with whom such petitions for nomination are filed
  shall specify the place where filings shall be made
  and upon receipt shall endorse thereon the day and
  hour on which each petition was filed. Petitions
  filed by mail and received after midnight and on hand
  upon the opening of the office involved, shall be
  deemed as filed as of 8:00 a.m. of that day or as of
  the normal opening hour of such day, as the case may
  be, and all petitions received thereafter shall be
  deemed as filed in the order of actual receipt. Where
  2 or more petitions are received simultaneously, the
  Secretary of State or the various clerks with whom
  such petitions are filed shall break ties and
  determine the order of filing, and such determination
  shall be conclusive."

Plaintiffs contend that the statute is unconstitutional for failure to set out standards to guide the Secretary's action in breaking ties. We find this to be a substantial constitutional question, and hold accordingly that the three-judge court is properly convened pursuant to 28 U.S.C. § 2281. Zemel v. Rusk, 381 U.S. 1, 85 S.Ct. 1271, 14 L.Ed.2d 179 (1965); Ex parte Poresky, 290 U.S. 30, 54 S.Ct. 3, 78 L.Ed. 152 (1933).

The first day of filing nominating petitions for the March 17, 1970 primary is December 8, 1969. Because of the short time span between the convening of this court and the date set for the filing of nominating petitions, complete presentation and consideration of arguments and authorities relative to the constitutionality of Public Act 76-1964 has not been possible. Accordingly, our decision of that issue must be deferred at this time.

Defendant Powell has stated by affidavit, however, that he will follow his previous practice in determining the order of filing of petitions received by mail between midnight and 8:00 A.M. on December 8:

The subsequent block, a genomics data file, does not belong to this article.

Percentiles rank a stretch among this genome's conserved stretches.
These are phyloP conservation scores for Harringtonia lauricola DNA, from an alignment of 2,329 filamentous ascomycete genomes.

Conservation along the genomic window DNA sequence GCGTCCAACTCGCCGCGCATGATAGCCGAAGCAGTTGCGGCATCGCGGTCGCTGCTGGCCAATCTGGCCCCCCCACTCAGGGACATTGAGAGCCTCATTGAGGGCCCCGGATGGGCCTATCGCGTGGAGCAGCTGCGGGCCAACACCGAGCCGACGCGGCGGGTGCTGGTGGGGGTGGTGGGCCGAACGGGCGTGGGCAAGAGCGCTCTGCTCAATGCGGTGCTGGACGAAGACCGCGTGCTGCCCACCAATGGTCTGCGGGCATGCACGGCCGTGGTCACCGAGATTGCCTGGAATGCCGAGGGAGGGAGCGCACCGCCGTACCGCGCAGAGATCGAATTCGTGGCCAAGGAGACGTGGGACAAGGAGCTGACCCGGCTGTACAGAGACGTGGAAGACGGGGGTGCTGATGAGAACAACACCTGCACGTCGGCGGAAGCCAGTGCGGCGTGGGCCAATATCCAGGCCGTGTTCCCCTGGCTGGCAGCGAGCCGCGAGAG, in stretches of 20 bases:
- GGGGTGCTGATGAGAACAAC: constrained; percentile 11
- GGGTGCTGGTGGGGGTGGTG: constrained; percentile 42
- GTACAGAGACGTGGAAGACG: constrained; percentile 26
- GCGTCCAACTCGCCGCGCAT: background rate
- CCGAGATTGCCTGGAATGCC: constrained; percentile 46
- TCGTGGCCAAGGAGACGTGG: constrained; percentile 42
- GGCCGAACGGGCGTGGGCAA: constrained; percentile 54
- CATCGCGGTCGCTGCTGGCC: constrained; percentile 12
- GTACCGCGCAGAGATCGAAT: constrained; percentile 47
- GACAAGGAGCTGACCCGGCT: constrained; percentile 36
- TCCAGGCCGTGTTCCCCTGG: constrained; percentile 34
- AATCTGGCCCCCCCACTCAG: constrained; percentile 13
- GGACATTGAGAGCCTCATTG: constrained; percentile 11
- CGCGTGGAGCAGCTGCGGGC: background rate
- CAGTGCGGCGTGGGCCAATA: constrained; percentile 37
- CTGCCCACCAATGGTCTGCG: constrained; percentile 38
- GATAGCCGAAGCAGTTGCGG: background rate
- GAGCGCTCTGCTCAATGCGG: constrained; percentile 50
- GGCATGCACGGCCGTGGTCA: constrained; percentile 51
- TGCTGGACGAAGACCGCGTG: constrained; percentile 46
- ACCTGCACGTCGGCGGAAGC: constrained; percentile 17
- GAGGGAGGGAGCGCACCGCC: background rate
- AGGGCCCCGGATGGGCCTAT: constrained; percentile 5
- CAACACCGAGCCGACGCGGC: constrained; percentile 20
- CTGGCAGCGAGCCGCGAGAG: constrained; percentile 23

By treating said mailed petitions as received
  simultaneously and using his discretion to break ties
  similar to the

  method used to break ties on Monday, July 7,
  1969.

Moreover, Powell has stated that he will favor incumbents in breaking ties.

Regardless of the constitutionality of Public Act 76-1964, this threatened manner of breaking ties is a purposeful and unlawful invasion of plaintiffs' Fourteenth Amendment right to fair and evenhanded treatment. Weisberg v. Powell, supra; Snowden v. Hughes, 321 U.S. 1, 64 S.Ct. 397, 88 L.Ed. 497 (1944). To preserve this right, we have determined that a preliminary injunction shall issue this day.

Accordingly, it is ordered and decreed that the defendants, and those acting in their behalf, are enjoined from breaking ties in the order of listing nominating petitions on primary ballots for the election to be held on March 17, 1970, and from certification thereof, by any means other than a drawing of candidates' names by lot or other nondiscriminatory means by which each of such candidates shall have an equal opportunity to be placed first on the ballot.

19691205